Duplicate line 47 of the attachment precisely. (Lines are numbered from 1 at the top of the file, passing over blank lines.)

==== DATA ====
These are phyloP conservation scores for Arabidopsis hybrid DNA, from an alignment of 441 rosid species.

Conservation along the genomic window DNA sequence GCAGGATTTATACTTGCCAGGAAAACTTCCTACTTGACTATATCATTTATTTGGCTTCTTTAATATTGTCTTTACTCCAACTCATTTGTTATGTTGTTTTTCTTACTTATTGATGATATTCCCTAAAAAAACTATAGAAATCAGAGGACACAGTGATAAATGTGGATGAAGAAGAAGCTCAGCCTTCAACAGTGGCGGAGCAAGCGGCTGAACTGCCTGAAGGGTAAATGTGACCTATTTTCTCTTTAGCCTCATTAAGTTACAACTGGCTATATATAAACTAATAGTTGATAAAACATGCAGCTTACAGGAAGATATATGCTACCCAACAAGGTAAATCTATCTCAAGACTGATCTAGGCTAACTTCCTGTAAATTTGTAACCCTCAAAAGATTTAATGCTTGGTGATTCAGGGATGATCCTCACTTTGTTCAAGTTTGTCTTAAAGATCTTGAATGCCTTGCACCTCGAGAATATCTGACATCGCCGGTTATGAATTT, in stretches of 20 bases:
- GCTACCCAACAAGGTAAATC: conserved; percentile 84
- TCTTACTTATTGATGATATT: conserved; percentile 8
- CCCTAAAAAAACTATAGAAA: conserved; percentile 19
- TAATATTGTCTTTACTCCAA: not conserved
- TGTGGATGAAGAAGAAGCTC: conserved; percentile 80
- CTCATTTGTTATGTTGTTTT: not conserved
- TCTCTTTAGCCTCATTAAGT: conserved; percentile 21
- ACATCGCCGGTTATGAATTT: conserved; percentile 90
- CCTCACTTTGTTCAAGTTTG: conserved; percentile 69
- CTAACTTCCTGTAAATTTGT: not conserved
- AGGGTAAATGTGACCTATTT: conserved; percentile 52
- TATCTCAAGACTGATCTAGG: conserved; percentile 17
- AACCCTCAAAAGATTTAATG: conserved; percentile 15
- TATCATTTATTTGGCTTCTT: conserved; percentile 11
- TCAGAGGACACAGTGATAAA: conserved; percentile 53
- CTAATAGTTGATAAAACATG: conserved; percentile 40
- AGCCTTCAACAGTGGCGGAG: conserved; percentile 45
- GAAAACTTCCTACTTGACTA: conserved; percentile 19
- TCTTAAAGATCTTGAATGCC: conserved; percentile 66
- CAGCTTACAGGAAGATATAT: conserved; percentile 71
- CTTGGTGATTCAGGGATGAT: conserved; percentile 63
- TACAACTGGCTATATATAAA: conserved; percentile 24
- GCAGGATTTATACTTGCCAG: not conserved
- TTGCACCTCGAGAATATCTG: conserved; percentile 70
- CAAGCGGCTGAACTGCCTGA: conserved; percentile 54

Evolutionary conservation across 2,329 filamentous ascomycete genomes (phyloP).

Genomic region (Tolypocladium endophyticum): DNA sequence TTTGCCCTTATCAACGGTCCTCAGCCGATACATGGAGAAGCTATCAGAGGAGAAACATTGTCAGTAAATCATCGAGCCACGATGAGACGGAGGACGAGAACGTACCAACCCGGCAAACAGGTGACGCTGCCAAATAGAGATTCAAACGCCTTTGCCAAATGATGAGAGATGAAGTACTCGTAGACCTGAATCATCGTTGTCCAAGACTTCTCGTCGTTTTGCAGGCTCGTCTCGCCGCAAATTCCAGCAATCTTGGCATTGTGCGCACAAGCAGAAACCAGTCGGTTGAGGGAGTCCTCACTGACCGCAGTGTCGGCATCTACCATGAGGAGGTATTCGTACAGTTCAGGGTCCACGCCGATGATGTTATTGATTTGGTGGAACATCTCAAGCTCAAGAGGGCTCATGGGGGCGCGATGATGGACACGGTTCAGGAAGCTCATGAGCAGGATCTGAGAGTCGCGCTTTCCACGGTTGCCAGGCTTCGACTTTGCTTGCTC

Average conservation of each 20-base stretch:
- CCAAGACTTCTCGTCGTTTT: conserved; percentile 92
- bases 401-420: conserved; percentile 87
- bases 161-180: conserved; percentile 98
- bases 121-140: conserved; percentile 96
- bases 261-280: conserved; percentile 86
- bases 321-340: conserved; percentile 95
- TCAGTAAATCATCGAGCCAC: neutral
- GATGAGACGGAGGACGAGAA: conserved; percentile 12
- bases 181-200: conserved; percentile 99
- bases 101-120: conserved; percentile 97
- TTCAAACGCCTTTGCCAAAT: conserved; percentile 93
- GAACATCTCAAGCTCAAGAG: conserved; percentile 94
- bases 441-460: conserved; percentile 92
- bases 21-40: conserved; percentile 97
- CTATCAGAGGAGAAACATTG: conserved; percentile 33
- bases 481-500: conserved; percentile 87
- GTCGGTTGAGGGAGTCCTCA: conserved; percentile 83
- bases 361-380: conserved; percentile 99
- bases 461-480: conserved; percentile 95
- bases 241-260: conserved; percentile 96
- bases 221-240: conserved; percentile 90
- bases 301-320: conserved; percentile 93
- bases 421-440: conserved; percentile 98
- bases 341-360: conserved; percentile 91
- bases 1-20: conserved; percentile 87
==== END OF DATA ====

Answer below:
- GTCGGTTGAGGGAGTCCTCA: conserved; percentile 83